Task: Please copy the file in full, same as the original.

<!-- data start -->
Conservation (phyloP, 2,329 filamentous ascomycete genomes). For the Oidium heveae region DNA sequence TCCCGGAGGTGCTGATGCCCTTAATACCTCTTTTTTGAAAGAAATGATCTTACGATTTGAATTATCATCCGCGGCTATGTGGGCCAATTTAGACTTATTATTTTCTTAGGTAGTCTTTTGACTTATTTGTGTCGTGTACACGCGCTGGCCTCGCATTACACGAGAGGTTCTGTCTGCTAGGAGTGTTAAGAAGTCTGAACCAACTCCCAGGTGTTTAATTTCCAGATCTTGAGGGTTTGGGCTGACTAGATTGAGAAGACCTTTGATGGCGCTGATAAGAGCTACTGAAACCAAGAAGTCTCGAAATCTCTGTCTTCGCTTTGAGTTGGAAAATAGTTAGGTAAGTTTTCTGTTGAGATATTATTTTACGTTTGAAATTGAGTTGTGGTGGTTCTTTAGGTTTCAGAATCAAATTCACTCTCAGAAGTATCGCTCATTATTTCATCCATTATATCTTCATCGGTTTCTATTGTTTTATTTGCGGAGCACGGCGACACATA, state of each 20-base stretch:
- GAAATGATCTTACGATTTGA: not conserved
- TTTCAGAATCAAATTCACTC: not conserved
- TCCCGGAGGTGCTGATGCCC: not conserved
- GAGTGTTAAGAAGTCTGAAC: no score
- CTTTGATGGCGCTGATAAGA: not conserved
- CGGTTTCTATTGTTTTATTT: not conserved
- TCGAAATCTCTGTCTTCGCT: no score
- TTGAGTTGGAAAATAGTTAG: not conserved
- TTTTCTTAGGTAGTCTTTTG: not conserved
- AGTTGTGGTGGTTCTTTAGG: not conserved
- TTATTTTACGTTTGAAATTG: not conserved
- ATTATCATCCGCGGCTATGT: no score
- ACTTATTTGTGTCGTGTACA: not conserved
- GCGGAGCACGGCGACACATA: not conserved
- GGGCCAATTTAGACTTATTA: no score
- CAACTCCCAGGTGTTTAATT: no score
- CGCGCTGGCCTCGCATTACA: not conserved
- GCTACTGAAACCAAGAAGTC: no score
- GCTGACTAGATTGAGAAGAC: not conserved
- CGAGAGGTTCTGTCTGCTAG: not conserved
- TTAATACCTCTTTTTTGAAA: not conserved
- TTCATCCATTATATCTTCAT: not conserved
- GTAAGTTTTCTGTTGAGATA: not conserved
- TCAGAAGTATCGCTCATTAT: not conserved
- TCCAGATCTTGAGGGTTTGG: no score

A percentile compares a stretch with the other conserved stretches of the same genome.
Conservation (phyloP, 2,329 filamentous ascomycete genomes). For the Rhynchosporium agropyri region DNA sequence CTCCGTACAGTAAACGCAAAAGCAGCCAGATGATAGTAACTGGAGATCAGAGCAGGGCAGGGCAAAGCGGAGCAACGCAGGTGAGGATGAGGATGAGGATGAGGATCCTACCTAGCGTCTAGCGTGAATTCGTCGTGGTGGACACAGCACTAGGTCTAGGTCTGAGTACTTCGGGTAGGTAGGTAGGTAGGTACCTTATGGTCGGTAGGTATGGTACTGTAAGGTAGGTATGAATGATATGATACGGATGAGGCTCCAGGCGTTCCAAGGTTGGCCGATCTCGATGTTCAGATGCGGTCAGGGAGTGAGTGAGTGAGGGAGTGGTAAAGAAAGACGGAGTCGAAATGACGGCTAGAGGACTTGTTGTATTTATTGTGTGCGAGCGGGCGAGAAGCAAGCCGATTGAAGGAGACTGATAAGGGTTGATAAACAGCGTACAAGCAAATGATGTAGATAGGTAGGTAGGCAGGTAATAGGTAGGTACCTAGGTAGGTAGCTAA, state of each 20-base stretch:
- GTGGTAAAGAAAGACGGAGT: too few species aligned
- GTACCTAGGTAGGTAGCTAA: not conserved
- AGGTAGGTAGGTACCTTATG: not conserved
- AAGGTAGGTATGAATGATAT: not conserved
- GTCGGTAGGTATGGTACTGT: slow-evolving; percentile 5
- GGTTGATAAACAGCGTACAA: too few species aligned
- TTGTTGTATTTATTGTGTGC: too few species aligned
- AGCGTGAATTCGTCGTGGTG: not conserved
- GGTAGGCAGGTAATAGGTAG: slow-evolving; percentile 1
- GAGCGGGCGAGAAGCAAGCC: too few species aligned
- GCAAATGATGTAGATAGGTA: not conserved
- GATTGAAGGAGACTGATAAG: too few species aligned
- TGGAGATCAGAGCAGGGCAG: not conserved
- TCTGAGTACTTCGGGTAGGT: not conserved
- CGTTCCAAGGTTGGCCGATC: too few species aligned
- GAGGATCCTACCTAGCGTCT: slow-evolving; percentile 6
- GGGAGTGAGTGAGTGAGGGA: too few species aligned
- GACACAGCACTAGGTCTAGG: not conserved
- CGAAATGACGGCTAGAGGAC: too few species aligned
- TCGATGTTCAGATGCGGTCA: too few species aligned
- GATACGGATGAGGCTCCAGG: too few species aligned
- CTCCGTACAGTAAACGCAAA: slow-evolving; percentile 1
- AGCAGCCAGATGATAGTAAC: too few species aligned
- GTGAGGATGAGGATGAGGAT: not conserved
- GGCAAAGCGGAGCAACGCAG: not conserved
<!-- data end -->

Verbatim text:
Conservation (phyloP, 2,329 filamentous ascomycete genomes). For the Oidium heveae region DNA sequence TCCCGGAGGTGCTGATGCCCTTAATACCTCTTTTTTGAAAGAAATGATCTTACGATTTGAATTATCATCCGCGGCTATGTGGGCCAATTTAGACTTATTATTTTCTTAGGTAGTCTTTTGACTTATTTGTGTCGTGTACACGCGCTGGCCTCGCATTACACGAGAGGTTCTGTCTGCTAGGAGTGTTAAGAAGTCTGAACCAACTCCCAGGTGTTTAATTTCCAGATCTTGAGGGTTTGGGCTGACTAGATTGAGAAGACCTTTGATGGCGCTGATAAGAGCTACTGAAACCAAGAAGTCTCGAAATCTCTGTCTTCGCTTTGAGTTGGAAAATAGTTAGGTAAGTTTTCTGTTGAGATATTATTTTACGTTTGAAATTGAGTTGTGGTGGTTCTTTAGGTTTCAGAATCAAATTCACTCTCAGAAGTATCGCTCATTATTTCATCCATTATATCTTCATCGGTTTCTATTGTTTTATTTGCGGAGCACGGCGACACATA, state of each 20-base stretch:
- GAAATGATCTTACGATTTGA: not conserved
- TTTCAGAATCAAATTCACTC: not conserved
- TCCCGGAGGTGCTGATGCCC: not conserved
- GAGTGTTAAGAAGTCTGAAC: no score
- CTTTGATGGCGCTGATAAGA: not conserved
- CGGTTTCTATTGTTTTATTT: not conserved
- TCGAAATCTCTGTCTTCGCT: no score
- TTGAGTTGGAAAATAGTTAG: not conserved
- TTTTCTTAGGTAGTCTTTTG: not conserved
- AGTTGTGGTGGTTCTTTAGG: not conserved
- TTATTTTACGTTTGAAATTG: not conserved
- ATTATCATCCGCGGCTATGT: no score
- ACTTATTTGTGTCGTGTACA: not conserved
- GCGGAGCACGGCGACACATA: not conserved
- GGGCCAATTTAGACTTATTA: no score
- CAACTCCCAGGTGTTTAATT: no score
- CGCGCTGGCCTCGCATTACA: not conserved
- GCTACTGAAACCAAGAAGTC: no score
- GCTGACTAGATTGAGAAGAC: not conserved
- CGAGAGGTTCTGTCTGCTAG: not conserved
- TTAATACCTCTTTTTTGAAA: not conserved
- TTCATCCATTATATCTTCAT: not conserved
- GTAAGTTTTCTGTTGAGATA: not conserved
- TCAGAAGTATCGCTCATTAT: not conserved
- TCCAGATCTTGAGGGTTTGG: no score

A percentile compares a stretch with the other conserved stretches of the same genome.
Conservation (phyloP, 2,329 filamentous ascomycete genomes). For the Rhynchosporium agropyri region DNA sequence CTCCGTACAGTAAACGCAAAAGCAGCCAGATGATAGTAACTGGAGATCAGAGCAGGGCAGGGCAAAGCGGAGCAACGCAGGTGAGGATGAGGATGAGGATGAGGATCCTACCTAGCGTCTAGCGTGAATTCGTCGTGGTGGACACAGCACTAGGTCTAGGTCTGAGTACTTCGGGTAGGTAGGTAGGTAGGTACCTTATGGTCGGTAGGTATGGTACTGTAAGGTAGGTATGAATGATATGATACGGATGAGGCTCCAGGCGTTCCAAGGTTGGCCGATCTCGATGTTCAGATGCGGTCAGGGAGTGAGTGAGTGAGGGAGTGGTAAAGAAAGACGGAGTCGAAATGACGGCTAGAGGACTTGTTGTATTTATTGTGTGCGAGCGGGCGAGAAGCAAGCCGATTGAAGGAGACTGATAAGGGTTGATAAACAGCGTACAAGCAAATGATGTAGATAGGTAGGTAGGCAGGTAATAGGTAGGTACCTAGGTAGGTAGCTAA, state of each 20-base stretch:
- GTGGTAAAGAAAGACGGAGT: too few species aligned
- GTACCTAGGTAGGTAGCTAA: not conserved
- AGGTAGGTAGGTACCTTATG: not conserved
- AAGGTAGGTATGAATGATAT: not conserved
- GTCGGTAGGTATGGTACTGT: slow-evolving; percentile 5
- GGTTGATAAACAGCGTACAA: too few species aligned
- TTGTTGTATTTATTGTGTGC: too few species aligned
- AGCGTGAATTCGTCGTGGTG: not conserved
- GGTAGGCAGGTAATAGGTAG: slow-evolving; percentile 1
- GAGCGGGCGAGAAGCAAGCC: too few species aligned
- GCAAATGATGTAGATAGGTA: not conserved
- GATTGAAGGAGACTGATAAG: too few species aligned
- TGGAGATCAGAGCAGGGCAG: not conserved
- TCTGAGTACTTCGGGTAGGT: not conserved
- CGTTCCAAGGTTGGCCGATC: too few species aligned
- GAGGATCCTACCTAGCGTCT: slow-evolving; percentile 6
- GGGAGTGAGTGAGTGAGGGA: too few species aligned
- GACACAGCACTAGGTCTAGG: not conserved
- CGAAATGACGGCTAGAGGAC: too few species aligned
- TCGATGTTCAGATGCGGTCA: too few species aligned
- GATACGGATGAGGCTCCAGG: too few species aligned
- CTCCGTACAGTAAACGCAAA: slow-evolving; percentile 1
- AGCAGCCAGATGATAGTAAC: too few species aligned
- GTGAGGATGAGGATGAGGAT: not conserved
- GGCAAAGCGGAGCAACGCAG: not conserved